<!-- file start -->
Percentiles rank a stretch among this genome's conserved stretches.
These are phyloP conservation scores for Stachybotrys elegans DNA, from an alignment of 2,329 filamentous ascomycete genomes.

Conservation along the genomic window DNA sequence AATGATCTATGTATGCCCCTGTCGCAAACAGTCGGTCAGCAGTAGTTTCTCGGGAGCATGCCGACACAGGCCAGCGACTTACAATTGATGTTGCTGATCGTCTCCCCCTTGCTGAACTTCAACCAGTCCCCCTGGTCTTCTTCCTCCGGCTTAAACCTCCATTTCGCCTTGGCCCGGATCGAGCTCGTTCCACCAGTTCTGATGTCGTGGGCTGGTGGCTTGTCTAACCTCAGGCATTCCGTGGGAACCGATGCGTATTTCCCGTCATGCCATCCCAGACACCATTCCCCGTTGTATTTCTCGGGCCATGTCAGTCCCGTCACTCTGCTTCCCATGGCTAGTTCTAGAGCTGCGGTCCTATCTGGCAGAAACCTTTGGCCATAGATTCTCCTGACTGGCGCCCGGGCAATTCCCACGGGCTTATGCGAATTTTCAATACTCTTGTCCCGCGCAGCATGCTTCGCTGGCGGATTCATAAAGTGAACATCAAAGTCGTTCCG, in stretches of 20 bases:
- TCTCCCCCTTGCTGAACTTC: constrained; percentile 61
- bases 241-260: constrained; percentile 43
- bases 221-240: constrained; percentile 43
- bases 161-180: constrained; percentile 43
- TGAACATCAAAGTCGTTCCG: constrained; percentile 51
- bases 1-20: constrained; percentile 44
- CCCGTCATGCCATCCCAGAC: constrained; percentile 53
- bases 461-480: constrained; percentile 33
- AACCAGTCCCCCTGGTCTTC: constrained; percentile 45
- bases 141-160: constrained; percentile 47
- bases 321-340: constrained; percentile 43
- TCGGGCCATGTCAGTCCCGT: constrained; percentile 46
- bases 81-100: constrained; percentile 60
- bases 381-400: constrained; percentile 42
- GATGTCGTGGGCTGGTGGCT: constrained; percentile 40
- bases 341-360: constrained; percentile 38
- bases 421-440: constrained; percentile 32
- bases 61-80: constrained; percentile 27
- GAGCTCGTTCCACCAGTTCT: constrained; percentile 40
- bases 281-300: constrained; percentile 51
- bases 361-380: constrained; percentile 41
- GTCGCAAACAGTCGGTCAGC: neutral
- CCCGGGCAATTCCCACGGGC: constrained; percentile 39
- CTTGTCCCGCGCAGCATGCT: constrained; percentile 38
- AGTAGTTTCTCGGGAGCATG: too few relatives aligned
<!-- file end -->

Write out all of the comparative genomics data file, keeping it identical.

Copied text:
Percentiles rank a stretch among this genome's conserved stretches.
These are phyloP conservation scores for Stachybotrys elegans DNA, from an alignment of 2,329 filamentous ascomycete genomes.

Conservation along the genomic window DNA sequence AATGATCTATGTATGCCCCTGTCGCAAACAGTCGGTCAGCAGTAGTTTCTCGGGAGCATGCCGACACAGGCCAGCGACTTACAATTGATGTTGCTGATCGTCTCCCCCTTGCTGAACTTCAACCAGTCCCCCTGGTCTTCTTCCTCCGGCTTAAACCTCCATTTCGCCTTGGCCCGGATCGAGCTCGTTCCACCAGTTCTGATGTCGTGGGCTGGTGGCTTGTCTAACCTCAGGCATTCCGTGGGAACCGATGCGTATTTCCCGTCATGCCATCCCAGACACCATTCCCCGTTGTATTTCTCGGGCCATGTCAGTCCCGTCACTCTGCTTCCCATGGCTAGTTCTAGAGCTGCGGTCCTATCTGGCAGAAACCTTTGGCCATAGATTCTCCTGACTGGCGCCCGGGCAATTCCCACGGGCTTATGCGAATTTTCAATACTCTTGTCCCGCGCAGCATGCTTCGCTGGCGGATTCATAAAGTGAACATCAAAGTCGTTCCG, in stretches of 20 bases:
- TCTCCCCCTTGCTGAACTTC: constrained; percentile 61
- bases 241-260: constrained; percentile 43
- bases 221-240: constrained; percentile 43
- bases 161-180: constrained; percentile 43
- TGAACATCAAAGTCGTTCCG: constrained; percentile 51
- bases 1-20: constrained; percentile 44
- CCCGTCATGCCATCCCAGAC: constrained; percentile 53
- bases 461-480: constrained; percentile 33
- AACCAGTCCCCCTGGTCTTC: constrained; percentile 45
- bases 141-160: constrained; percentile 47
- bases 321-340: constrained; percentile 43
- TCGGGCCATGTCAGTCCCGT: constrained; percentile 46
- bases 81-100: constrained; percentile 60
- bases 381-400: constrained; percentile 42
- GATGTCGTGGGCTGGTGGCT: constrained; percentile 40
- bases 341-360: constrained; percentile 38
- bases 421-440: constrained; percentile 32
- bases 61-80: constrained; percentile 27
- GAGCTCGTTCCACCAGTTCT: constrained; percentile 40
- bases 281-300: constrained; percentile 51
- bases 361-380: constrained; percentile 41
- GTCGCAAACAGTCGGTCAGC: neutral
- CCCGGGCAATTCCCACGGGC: constrained; percentile 39
- CTTGTCCCGCGCAGCATGCT: constrained; percentile 38
- AGTAGTTTCTCGGGAGCATG: too few relatives aligned